The first one came from spike-online.com:
In debunking astrology, Dawkins adopted a tone of ‘this will be big news for you, sunshine’, as if the average TV viewer is a complete dunce who had previously believed everything he read in his horoscope. Dawkins’ revelation that astrology is impossible to prove, and that the predictions published in newspapers don’t, you know, have any real bearing on your day-to-day life, would only be shocking to a five-year-old.
When he conducted a random survey of Londoners, asking them to outline their sun sign’s characteristics, we were meant to see how the idiot public has internalised today’s rampant mysticism. Wrong. What Dawkins failed to see is that most respondents were giggling as they said things like: ‘I’m a Leo. I’m meant to spend too much money but possess leadership skills.’ They weren’t actually taking it seriously, instead laughing as they listed their star sign’s endearingly daft character traits. Many of the respondents said that horoscopes are a load of nonsense.
This one from The Telegraph simply appears say that it is pointless to try to change these people who believe in such crackpottery:
More inconclusive were his encounters with the likes of astrologer Neil Spencer and Satish Kumar, editor of the New Age journal Resurgence, who in the face of his ultra-rational assault simply pointed out that they didn’t view or judge the world by the same rules as he did. Whereupon all Dawkins could do was repeat his mantra that without evidence there can be no proof.
“It all sounds very poetic, but it is not reality,” he declared.
Well, maybe not to you, Prof, but patently it was reality to them. And no amount of empirical evidence, blind trials or appealing to logic was ever going to make a jot of difference to them.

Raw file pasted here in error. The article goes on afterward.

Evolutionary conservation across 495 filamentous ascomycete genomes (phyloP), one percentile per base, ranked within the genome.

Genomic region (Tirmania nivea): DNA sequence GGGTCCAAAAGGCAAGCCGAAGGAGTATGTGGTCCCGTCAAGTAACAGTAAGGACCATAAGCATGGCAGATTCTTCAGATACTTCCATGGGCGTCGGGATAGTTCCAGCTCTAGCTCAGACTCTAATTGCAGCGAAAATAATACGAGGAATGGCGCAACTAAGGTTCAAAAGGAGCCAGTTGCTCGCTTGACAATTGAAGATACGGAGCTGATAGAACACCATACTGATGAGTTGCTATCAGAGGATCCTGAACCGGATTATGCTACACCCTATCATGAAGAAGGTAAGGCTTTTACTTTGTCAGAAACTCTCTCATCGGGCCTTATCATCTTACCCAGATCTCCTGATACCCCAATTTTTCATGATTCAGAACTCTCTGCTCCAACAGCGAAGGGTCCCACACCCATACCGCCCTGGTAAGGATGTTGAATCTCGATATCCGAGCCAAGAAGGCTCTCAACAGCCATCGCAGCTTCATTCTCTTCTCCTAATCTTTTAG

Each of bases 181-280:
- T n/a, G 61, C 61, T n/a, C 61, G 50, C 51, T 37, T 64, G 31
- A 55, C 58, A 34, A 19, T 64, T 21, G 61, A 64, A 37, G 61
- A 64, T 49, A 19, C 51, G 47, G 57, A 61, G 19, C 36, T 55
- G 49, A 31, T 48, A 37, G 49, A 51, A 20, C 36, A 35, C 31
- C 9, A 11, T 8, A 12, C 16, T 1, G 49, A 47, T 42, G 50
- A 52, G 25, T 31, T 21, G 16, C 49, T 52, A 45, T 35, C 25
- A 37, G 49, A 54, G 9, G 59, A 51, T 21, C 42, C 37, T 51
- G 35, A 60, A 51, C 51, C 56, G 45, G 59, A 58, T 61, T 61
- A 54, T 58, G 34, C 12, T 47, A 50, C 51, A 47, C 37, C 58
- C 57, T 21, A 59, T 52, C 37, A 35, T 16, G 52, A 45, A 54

In other words, most of these underestimate what the public believes, and the impact it has on how decisions are made.
It may be an eye-opener for these people (especially that chap on spiked-online) to read the National Science Foundation recent report on the public's perception and understanding of science. In particular, read the section on pseudoscience that would be relevant to European as well:
Belief in pseudoscience is relatively widespread. For example, at least a quarter of the U.S. population believes in astrology, i.e., that the position of the stars and planets can affect people's lives. Although the majority (56 percent) of those queried in the 2001 NSF survey said that astrology is "not at all scientific," 9 percent said it is "very scientific" and 31 percent thought it is "sort of scientific" (figure 7-8 figure and appendix table 7-5 Microsoft Excel icon).
Belief in astrology is more prevalent in Europe, where 53 percent of those surveyed thought it is "rather scientific" and only a minority (39 percent) said it is not at all scientific (European Commission 2001). Europeans were more likely to say that astrology is scientific than to say the same about economics: only 42 percent of those surveyed thought that economics was scientific. Disciplines most likely to be considered scientific by Europeans were medicine (93 percent), physics (90 percent), biology (88 percent), astronomy (78 percent), mathematics (72 percent), and psychology (65 percent). History (33 percent) was at the bottom of the list. (Comparable U.S. data on the various disciplines do not exist.)
So no, denying that ".... the average TV viewer is a complete dunce who had previously believed everything he read in his horoscope..." is contrary to the best statistics that we have, and certainly for those in Europe.
The report further highlights many misconception and further consequences for a public that actually believe in such things. So while it appears that many of these things are "entertainment" and harmless, even the few that actually believe in such things can cause a lot of damage if they happen to be in power or can seduce enough of the public to further their ignorance.
This is no laughing matter.